Banditry: Thoughts of Gen Williams’ proposition

Major General Ishola Williams may not be a household name in Nigeria today in the mould of some music and sports stars. But, the retired Army officer and war veteran is well reckoned among those who seek better life and living for all Nigerians who interestingly include the music and sports stars. He is at home where good governance and patriotism are the subjects of discussion and his interventions are always as robust as they are forward-looking. It isn’t for nothing that he was chairman of Transparency International (Nigeria).
Very few Nigerians would remember Gen Williams as the military iconoclast who made news in 1993 after resigning his commission from the Army upon considering that the emergence of late Gen Sani Abacha as head of state in the wake of the unresolved June 12 presidential election crisis was unpatriotic, immoral and untenable.
Nearly 28 years after his epochal exit from the Army, and now enjoying retirement, he has not gone into silence as far as national issues are concerned. In view of the Army’s involvement in the fight against bandits and other criminals in parts of the country, Gen Williams has found reason to express his opinion aimed at finding an enduring solution.
Despite terrified Nigerians having surrendered to the Army for rescue from the rampaging bandits, Williams contended last week that the Army has merely been overreaching itself while taking on a brief that is beneath its statutory duty. Not a few people, especially victims of the bandits who survived heinuous experiences to tell their stories, would get interested in Williams’ call, if not expressing surprise.
But the old soldier was adamant. Hear him: “It is not the job of the military to run after criminals. The military was created to run after insurgents. It is wrong to be using the military in cases of banditry.”
He was far from finished. Hear him again: “Sending the military after bandits would make the military lose focus. The military should focus on insurgency and leave the military police (MOPOL) to do their job.”
Last December, as Nigerians called on the Army to take over the chase of bandits in particularly the north west and north central, Gen Williams described the call as misplaced. He also accused the army generals of appropriating the war against bandits while barring junior officers and other ranks from performing their duties. But, not many took his accusation seriously. Certainly not the generals. But, the more the banditry persisted – sometimes in more ridiculous and embarrassing manner.
He offered analysis of the situation in the way only a core professional would. Hear him yet again: “There is need to separate the paramilitary police from the police service and it should be independent of the Inspector-General of Police but report only to the Minister of Interior. The paramilitary arm of the Nigeria Police Force would take over operations of major crisis where conventional police units cannot cope.”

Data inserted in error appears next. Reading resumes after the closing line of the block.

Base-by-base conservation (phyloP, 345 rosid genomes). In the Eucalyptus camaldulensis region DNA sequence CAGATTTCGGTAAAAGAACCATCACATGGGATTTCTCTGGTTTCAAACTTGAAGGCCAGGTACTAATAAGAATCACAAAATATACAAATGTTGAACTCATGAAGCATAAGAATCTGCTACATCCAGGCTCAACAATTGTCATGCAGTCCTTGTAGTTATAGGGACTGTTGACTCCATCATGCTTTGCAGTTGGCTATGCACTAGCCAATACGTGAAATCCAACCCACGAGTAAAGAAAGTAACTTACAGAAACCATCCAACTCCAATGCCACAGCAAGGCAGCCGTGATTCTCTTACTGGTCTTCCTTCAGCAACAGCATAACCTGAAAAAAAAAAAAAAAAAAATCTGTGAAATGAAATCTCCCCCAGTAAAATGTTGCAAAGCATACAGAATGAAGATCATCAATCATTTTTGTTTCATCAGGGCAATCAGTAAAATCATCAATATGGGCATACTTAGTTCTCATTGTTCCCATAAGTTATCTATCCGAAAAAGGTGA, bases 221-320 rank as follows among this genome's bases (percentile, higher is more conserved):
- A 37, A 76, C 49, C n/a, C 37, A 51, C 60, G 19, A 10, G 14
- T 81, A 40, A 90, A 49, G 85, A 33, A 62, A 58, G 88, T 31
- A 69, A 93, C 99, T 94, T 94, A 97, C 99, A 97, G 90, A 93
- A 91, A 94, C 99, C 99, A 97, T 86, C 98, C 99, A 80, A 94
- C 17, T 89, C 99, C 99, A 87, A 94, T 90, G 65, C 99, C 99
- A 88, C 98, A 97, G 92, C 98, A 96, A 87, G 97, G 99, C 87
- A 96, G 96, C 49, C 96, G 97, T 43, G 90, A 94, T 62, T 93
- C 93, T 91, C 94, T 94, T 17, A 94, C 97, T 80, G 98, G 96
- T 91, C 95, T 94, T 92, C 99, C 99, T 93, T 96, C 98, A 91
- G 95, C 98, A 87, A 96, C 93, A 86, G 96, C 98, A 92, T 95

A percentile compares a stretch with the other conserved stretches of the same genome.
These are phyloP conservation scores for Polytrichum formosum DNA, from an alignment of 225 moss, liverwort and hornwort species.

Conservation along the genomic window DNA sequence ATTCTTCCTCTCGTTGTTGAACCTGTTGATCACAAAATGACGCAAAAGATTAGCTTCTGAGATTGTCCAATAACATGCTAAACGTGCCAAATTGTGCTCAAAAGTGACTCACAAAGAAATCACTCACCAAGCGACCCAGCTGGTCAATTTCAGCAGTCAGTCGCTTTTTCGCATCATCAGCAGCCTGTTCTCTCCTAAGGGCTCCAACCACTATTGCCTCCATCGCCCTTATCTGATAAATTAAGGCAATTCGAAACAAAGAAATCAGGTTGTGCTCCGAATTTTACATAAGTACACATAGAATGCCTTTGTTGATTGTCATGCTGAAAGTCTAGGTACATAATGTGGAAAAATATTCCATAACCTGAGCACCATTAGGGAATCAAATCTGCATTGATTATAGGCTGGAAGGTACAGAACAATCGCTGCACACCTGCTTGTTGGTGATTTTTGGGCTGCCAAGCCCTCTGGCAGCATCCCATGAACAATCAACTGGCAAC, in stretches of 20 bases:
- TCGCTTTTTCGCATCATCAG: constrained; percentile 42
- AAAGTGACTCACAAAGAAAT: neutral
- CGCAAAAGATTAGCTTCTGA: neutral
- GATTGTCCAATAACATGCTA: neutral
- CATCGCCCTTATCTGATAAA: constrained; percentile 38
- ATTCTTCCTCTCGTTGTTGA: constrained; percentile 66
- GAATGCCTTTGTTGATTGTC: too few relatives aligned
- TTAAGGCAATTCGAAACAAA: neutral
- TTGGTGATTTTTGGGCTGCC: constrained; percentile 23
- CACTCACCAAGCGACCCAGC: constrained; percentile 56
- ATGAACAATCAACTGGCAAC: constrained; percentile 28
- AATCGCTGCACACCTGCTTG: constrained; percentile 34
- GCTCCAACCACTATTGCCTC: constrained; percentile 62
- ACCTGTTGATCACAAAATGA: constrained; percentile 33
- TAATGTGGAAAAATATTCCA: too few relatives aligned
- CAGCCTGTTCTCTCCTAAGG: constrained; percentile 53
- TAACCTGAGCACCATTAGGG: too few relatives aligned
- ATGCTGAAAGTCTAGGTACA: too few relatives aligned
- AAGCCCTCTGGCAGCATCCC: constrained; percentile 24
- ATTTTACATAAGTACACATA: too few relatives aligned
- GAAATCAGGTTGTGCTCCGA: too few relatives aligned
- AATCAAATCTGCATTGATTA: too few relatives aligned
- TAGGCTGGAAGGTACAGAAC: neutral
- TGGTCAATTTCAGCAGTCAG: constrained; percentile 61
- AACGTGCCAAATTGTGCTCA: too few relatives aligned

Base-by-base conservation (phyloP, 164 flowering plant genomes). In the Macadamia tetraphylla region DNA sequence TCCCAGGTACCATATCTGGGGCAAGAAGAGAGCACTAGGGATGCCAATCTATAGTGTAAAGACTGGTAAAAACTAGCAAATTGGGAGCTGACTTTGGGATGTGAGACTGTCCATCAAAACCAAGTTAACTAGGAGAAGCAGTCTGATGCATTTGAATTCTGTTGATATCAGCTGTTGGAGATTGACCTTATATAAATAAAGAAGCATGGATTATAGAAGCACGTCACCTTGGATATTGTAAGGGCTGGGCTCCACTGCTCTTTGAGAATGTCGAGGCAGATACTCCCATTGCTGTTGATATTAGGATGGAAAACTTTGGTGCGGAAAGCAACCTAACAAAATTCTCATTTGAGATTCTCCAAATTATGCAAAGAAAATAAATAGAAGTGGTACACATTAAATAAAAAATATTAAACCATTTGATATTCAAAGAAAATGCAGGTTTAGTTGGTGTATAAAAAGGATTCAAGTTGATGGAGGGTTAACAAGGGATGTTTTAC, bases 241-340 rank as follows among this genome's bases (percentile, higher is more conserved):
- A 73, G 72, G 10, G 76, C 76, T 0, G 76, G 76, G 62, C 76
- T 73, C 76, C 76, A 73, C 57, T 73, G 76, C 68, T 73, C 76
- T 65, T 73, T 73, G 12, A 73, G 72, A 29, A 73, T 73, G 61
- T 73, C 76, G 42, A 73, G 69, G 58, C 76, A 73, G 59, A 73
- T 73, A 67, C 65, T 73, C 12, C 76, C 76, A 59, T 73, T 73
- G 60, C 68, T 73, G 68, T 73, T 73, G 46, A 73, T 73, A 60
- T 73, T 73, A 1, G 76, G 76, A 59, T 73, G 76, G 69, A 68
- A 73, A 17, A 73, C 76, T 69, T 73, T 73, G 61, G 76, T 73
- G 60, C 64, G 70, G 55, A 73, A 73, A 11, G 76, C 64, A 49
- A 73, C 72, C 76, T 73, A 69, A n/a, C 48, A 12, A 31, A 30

Whether the IGP is even empowered to quell the bandits remains to be seen. To say nothing of whether the Police Force itself has enough personnel and equipment to fight against banditry if they are to be called upon in the prevailing circumstances.
But the fact that the military has yet to quell the banditry effectively, despite resources at its disposal as well as the gargantuan hope invested in it by the victims, lends credence to Gen Williams’ proposition. It is just as well as the Nigerian authorities cannot continue to follow only one track, that is, unleashing only soldiers on the bandits and still expect a different result.
To put matters beyond doubts, Gen Williams proffers democratic solution to the confusion that has led to loss of lives and property, in addition to embarrassing Nigeria across the world.
“President Muhammadu Buhari can sort this issue as quickly as possible. He can draft a bill and pass it to the National Assembly and then lobby the bill’s passage. It is as simple as that,” he said.
There have been reports of successes recorded by the military in the fight against banditry. But such reports have only ended up being eclipsed by yet another attack by the bandits.
As if to insist that only the military can end banditry in the country, the Chief of Defence Staff, General Lucky Leo Irabor, has assured the nation that a reinvigorated war against bandits is underway, with potential for a massive positive result. Curiously, however, Irabor expressly stated that the Army “will work in concert with all other security agencies”, suggesting that Williams’ assertion that the Army has no business getting involved in fighting bandits and other criminals is sacrosanct.

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